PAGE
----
A sailboat eases by, two men on board casually steering the craft between the scuba diver’s periodically surfacing head and a rather large fishing boat anchored in the sea. I can’t tell what they’re saying from here, but they’re smiling and laughing. The wind is perfect for sailing as far as I know, but admittedly, that isn’t very much. They go back and forth, back and forth, and I think that it’ll soon be time to call home and tell their wives/mothers to put on the pasta, as the time for pranzo is approaching. I wonder if they’ll take a contented nap after they eat.

I put down my notebook and return to the water I had waded in up to my knees when I first arrived–earlier today, yes, but as my feet sink into the wet sand, I realize, also five years ago. I am back in virtually the same spot in which I had first experienced the Ionian Sea, when I had vacationed here what seems like a lifetime ago, when I had no idea that I’d end up making a life here, when P and Luna didn’t even exist, at least to me.

I am taken back to the thoughts that were occupying my mind at that time–my twenty-five-year old mind that started to play with a silly thought of making a major life change, of stepping off the fast-track and pursuing the passions that had always been in my heart but that had been pushed aside for more practical considerations.

The water is calm, refreshing, and oh so clean–cleansing, one could say. I regret that I can’t go in deeper as I have to play professional in half an hour. I laugh to myself as I glance back at the sweater I brought along in case it got chilly. The sweater will stay tucked in my bag for another time, though, because today, the weather is perfect, the breeze is perfect, and this moment is perfect.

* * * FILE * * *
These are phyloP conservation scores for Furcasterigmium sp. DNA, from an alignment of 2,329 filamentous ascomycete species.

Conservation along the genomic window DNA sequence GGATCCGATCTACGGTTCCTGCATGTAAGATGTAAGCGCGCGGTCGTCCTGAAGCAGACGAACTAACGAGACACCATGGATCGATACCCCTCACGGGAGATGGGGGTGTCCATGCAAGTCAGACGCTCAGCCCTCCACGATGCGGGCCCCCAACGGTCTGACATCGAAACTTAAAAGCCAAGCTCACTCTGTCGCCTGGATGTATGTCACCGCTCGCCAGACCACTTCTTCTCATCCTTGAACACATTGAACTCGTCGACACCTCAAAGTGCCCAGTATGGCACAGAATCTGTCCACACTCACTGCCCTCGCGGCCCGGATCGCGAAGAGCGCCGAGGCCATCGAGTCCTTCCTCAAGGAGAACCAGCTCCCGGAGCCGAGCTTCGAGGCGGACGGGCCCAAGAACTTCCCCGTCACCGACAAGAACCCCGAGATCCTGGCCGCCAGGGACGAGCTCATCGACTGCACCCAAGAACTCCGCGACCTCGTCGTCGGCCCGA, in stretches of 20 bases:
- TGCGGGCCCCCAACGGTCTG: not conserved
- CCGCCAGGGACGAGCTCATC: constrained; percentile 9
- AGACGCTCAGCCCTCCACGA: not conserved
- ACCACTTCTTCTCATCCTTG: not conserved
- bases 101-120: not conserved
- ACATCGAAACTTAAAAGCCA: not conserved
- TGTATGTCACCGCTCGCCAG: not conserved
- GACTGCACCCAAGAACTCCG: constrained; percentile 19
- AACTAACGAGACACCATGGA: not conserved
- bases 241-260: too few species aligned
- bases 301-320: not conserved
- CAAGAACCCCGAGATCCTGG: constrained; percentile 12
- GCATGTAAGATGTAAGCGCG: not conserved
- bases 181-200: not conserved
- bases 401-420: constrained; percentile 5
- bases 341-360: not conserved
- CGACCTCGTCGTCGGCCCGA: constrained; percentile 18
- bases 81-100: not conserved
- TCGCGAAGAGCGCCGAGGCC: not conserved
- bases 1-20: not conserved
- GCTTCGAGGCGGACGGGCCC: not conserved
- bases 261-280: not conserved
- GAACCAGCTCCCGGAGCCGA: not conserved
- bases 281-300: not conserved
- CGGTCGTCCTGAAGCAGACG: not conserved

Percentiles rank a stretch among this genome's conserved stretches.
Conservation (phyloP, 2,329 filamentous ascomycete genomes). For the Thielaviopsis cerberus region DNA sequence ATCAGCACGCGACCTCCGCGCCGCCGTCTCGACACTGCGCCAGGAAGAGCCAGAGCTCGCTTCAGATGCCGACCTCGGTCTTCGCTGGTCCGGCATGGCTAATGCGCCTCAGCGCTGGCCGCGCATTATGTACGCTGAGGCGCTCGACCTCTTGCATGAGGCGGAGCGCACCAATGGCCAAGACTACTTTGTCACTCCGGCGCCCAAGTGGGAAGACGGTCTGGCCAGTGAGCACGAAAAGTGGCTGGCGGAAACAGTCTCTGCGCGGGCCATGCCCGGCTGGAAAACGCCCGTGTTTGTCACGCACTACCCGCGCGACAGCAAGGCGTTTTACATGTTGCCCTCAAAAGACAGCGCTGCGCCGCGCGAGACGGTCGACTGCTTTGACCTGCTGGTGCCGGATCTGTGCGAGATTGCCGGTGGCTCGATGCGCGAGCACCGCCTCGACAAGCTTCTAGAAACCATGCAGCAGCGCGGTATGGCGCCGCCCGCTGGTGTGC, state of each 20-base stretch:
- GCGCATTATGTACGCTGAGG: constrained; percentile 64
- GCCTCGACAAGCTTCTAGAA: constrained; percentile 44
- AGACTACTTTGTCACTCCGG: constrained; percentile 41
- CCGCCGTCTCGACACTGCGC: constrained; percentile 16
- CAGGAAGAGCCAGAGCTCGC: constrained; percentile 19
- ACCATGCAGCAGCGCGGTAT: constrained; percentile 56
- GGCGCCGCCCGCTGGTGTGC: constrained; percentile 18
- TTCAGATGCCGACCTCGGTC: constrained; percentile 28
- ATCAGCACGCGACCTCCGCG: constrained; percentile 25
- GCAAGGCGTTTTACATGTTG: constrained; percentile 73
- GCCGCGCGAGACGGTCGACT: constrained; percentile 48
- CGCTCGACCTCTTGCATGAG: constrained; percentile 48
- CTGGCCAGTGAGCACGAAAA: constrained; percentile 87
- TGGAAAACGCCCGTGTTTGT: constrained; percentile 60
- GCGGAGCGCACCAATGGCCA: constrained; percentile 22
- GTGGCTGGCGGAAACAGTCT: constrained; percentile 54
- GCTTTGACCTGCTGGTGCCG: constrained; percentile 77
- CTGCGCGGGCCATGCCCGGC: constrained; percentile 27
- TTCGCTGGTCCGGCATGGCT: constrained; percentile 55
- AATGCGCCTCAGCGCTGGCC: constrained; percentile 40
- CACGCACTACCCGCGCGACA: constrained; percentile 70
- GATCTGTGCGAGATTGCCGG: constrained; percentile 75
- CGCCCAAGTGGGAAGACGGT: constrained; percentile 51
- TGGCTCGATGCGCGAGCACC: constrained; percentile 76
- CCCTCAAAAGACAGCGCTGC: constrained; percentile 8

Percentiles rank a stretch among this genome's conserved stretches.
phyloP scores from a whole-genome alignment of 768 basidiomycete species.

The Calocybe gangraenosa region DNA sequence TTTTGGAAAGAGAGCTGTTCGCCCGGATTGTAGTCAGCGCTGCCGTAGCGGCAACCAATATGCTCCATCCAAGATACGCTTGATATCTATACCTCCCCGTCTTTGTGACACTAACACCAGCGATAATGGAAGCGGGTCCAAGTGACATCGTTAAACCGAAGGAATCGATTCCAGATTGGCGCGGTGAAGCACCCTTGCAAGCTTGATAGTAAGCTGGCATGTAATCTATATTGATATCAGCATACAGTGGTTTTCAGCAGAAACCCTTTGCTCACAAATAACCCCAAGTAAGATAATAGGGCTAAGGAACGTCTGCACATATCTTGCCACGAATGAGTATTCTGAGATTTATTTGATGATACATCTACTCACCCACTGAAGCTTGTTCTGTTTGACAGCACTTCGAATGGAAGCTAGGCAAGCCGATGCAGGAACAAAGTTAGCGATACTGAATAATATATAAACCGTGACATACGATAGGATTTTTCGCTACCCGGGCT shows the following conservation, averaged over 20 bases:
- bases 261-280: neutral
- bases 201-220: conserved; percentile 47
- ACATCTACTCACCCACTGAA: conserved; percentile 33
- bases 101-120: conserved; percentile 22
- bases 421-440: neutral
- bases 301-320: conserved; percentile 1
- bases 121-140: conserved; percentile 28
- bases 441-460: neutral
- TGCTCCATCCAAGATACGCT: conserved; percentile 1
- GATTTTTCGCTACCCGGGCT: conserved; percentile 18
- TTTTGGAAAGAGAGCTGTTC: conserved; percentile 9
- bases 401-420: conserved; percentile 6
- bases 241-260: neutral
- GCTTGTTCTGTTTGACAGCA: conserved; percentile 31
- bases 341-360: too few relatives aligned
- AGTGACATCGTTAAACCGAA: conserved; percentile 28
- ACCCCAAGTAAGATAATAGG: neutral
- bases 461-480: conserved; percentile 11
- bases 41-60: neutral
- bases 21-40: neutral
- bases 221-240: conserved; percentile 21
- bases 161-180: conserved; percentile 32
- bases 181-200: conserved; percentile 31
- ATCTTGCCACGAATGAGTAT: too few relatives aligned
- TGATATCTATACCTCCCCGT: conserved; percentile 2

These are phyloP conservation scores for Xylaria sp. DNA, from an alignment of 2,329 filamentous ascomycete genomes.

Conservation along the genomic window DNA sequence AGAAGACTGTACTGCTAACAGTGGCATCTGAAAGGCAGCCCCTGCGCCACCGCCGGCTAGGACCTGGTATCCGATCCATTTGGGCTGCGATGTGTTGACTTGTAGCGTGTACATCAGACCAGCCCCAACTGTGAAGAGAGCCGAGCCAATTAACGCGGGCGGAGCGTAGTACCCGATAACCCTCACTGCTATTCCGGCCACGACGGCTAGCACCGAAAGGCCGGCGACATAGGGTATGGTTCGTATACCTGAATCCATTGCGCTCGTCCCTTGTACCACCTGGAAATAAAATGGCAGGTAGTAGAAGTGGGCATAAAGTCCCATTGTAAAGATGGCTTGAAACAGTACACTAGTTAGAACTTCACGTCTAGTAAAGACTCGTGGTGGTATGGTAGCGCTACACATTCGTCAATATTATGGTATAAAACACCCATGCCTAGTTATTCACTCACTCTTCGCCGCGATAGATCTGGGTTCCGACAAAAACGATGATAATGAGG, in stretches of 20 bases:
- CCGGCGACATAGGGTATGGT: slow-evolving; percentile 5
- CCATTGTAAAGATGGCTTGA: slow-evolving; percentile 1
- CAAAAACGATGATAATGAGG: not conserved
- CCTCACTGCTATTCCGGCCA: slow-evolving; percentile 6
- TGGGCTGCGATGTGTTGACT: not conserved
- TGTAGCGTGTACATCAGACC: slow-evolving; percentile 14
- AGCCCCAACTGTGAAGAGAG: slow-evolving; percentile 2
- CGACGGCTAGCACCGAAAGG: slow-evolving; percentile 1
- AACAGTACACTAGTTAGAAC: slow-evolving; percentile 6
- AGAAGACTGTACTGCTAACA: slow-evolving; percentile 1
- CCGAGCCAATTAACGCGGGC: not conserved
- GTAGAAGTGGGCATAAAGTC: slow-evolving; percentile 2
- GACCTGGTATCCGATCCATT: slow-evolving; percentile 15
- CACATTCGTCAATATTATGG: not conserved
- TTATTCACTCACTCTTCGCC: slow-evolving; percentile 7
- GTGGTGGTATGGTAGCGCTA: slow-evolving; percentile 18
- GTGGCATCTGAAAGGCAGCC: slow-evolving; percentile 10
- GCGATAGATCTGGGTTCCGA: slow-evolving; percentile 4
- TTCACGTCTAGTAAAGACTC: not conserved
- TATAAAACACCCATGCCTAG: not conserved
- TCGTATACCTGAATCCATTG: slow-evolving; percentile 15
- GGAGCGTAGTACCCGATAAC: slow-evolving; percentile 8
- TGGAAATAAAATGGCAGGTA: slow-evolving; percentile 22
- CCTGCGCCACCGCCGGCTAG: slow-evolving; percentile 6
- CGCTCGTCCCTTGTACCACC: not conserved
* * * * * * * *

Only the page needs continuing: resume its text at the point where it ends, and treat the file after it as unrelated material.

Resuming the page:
And I don’t want to ever forget it.


*I’m posting this early because I won’t be around tomorrow; First Holy Communion time round here, which means some family fun.

Have a lovely weekend everyone!


[tags]sunday scribblings, sea, beach, ionian sea, calabria, soverato[/tags]

sunday scribblings: masks

Prompt #60: Masks

Adjusting to life in a foreign country can be difficult on many levels from bureaucracy to figuring out where to do all of your daily shopping–bread at the panetteria (bakery), pork chops at the macelleria (butcher shop), perfume at the profumeria (perfume shop), Blistex at the farmacia (pharmacy), shampoo at the tabaccheria (tobacco shop)–of course!

But nothing can compare to the entirely unexpected feeling that I had lost a big part of my sparkling wit personality somewhere over the Atlantic, a phenomenon I’ve also mentioned here and here.

Now please don’t think I’m saying that you should never move to a foreign country without knowing the language. I did it, and obviously I’ve survived. Of course it’s more of a challenge, and I can only talk of my own experience, but not speaking Italian fluently at first isn’t too much of a problem because you can still get along fine in most instances. And keep in mind that I’m in the south where there are very few English speakers.

That said, I did feel a negative effect in social and personal situations–I found myself concentrating so hard on the basics of what was being said that I never got the joke; let’s not debate the Italian sense of humor right now, but I’ll note that our differences there were/are also a factor.